Democratic leaders in the House of Representatives postponed the vote until Friday as they scrambled to nail down support. In the Senate, Democratic Leader Harry Reid said that chamber would not act until the week of June 7.
The delay means hundreds of thousands of jobless Americans will likely see their unemployment benefits expire starting next week, a disruption many have already suffered several times this year due to congressional wrangling.
It also gives fund managers more time to try to weaken a controversial proposal that would hike their tax rates. Some Senate Democrats aim to water down the measure.
With November's congressional elections looming, the Democrats who control Congress face conflicting pressures to bring down unemployment and close the budget deficit, which hit a record $1.4 trillion last year.
Members who are from low-unemployment areas are very concerned about the deficit. Members who are from high-unemployment areas are very concerned about the jobs, House Speaker Nancy Pelosi said at a news conference.
Pelosi and other House leaders, who had already scaled back the bill, proposed dumping a further $30 billion in healthcare subsidies to appease centrist Blue Dogs worried about adding to the budget deficit.
The latest version would add about $60 billion to the deficit over 10 years -- less than half the cost of the version Democrats had hoped to pass on Wednesday.
It's a lot better than what it was, said Representative Henry Cuellar, a Blue Dog who outlined the latest changes to reporters.
Democrats named job creation their top priority for 2010, but despite months of effort have only managed to enact one bill centered on payroll tax breaks.
With the U.S. national debt nearing a record $13 trillion, the public has become less tolerant of expensive stimulus efforts, analysts said.
The country has shifted dramatically in the last few months to favoring austerity and I think it's going to tie the hands of policymakers, said Greg Valliere, a political strategist at the Potomac Research Group.
NO MORE AID TO STATES
The current bill would continue elements of last year's $863 billion stimulus package, such as enhanced unemployment benefits, through the end of November. It would also renew a credit for business research and development costs and other tax breaks that expired at the end of 2009.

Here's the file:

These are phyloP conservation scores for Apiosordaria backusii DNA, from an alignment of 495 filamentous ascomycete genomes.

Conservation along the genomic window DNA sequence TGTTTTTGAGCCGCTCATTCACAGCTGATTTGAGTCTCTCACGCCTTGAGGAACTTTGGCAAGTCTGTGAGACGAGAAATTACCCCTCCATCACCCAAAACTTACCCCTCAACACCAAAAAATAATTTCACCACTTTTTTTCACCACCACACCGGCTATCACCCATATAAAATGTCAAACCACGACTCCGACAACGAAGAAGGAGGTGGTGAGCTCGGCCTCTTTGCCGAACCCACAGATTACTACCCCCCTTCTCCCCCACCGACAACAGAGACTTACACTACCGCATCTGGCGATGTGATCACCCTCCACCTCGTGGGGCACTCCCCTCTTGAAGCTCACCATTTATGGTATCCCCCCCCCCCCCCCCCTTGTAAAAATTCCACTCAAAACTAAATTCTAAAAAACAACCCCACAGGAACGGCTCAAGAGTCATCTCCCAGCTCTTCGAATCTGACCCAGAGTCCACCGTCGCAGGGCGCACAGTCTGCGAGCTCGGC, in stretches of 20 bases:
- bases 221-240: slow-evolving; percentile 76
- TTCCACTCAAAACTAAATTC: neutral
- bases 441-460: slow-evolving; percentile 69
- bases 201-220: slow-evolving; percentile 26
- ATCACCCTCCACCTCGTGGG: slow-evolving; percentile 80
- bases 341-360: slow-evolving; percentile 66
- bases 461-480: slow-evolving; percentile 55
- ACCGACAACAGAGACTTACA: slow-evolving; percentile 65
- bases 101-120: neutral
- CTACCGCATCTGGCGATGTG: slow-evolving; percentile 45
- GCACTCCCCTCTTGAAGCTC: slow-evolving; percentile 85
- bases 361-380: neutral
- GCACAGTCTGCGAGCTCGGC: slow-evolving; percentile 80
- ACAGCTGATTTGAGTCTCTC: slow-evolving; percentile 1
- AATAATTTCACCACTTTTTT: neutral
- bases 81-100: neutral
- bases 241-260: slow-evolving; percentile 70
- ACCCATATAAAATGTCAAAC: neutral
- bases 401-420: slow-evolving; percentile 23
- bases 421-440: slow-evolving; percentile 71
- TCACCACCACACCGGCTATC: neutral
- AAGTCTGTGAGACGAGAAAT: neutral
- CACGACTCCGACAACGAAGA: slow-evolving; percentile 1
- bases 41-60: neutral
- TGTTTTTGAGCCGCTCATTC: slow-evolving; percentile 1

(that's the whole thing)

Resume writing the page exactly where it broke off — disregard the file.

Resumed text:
Cuellar said the latest proposal would strip out $24 billion earmarked to help cash-strapped states cover medical costs. Hammered by plunging tax revenues, state and local governments reduced spending by 3.9 percent in the first three months of 2010, the steepest rate since 1981.
The latest proposal would also strip out $6.8 billion in subsidies to help jobless people pay for healthcare, he said.
In the Senate, Democrats like Mark Warner and Robert Casey have proposed easing the tax hike on fund managers.
Under the current bill, 75 percent of a manager's income would be taxed at ordinary income rates of about 35 percent. They currently only pay 15 percent capital gains tax rates.
The Senate Democrats' amendment would tax only 60 percent of private equity, venture capital and real estate fund managers' income at the higher rate, a Democratic aide said.
Democratic Senator Debbie Stabenow, whose state of Michigan has 14.9 percent unemployment, suggested continuing jobless programs for 30 more days to give Congress more time to hash out its differences. Senate Democrats will try to pass a short-term extension but expect to be blocked by Republicans, said Reid spokesman Jim Manley.
Although the economy started recovering in mid-2009, unemployment is projected to stay high through 2012.
Representative Stephanie Herseth Sandlin, a Blue Dog whose home state of South Dakota has a 5.3 percent unemployment rate, said Congress should examine the effectiveness of jobless programs rather than simply continuing them. At some point these extensions will have to come to an end, she said.
The bill includes $22 billion to ensure doctors will not face a 21 percent pay cut for treating patients under the Medicare health-insurance program for 1 1/2 years. A flaw in the Medicare health-insurance program pays doctors at outdated rates unless Congress updates them periodically.
(Additional reporting by Thomas Ferraro and Susan Cornwell; Editing by Peter Cooney)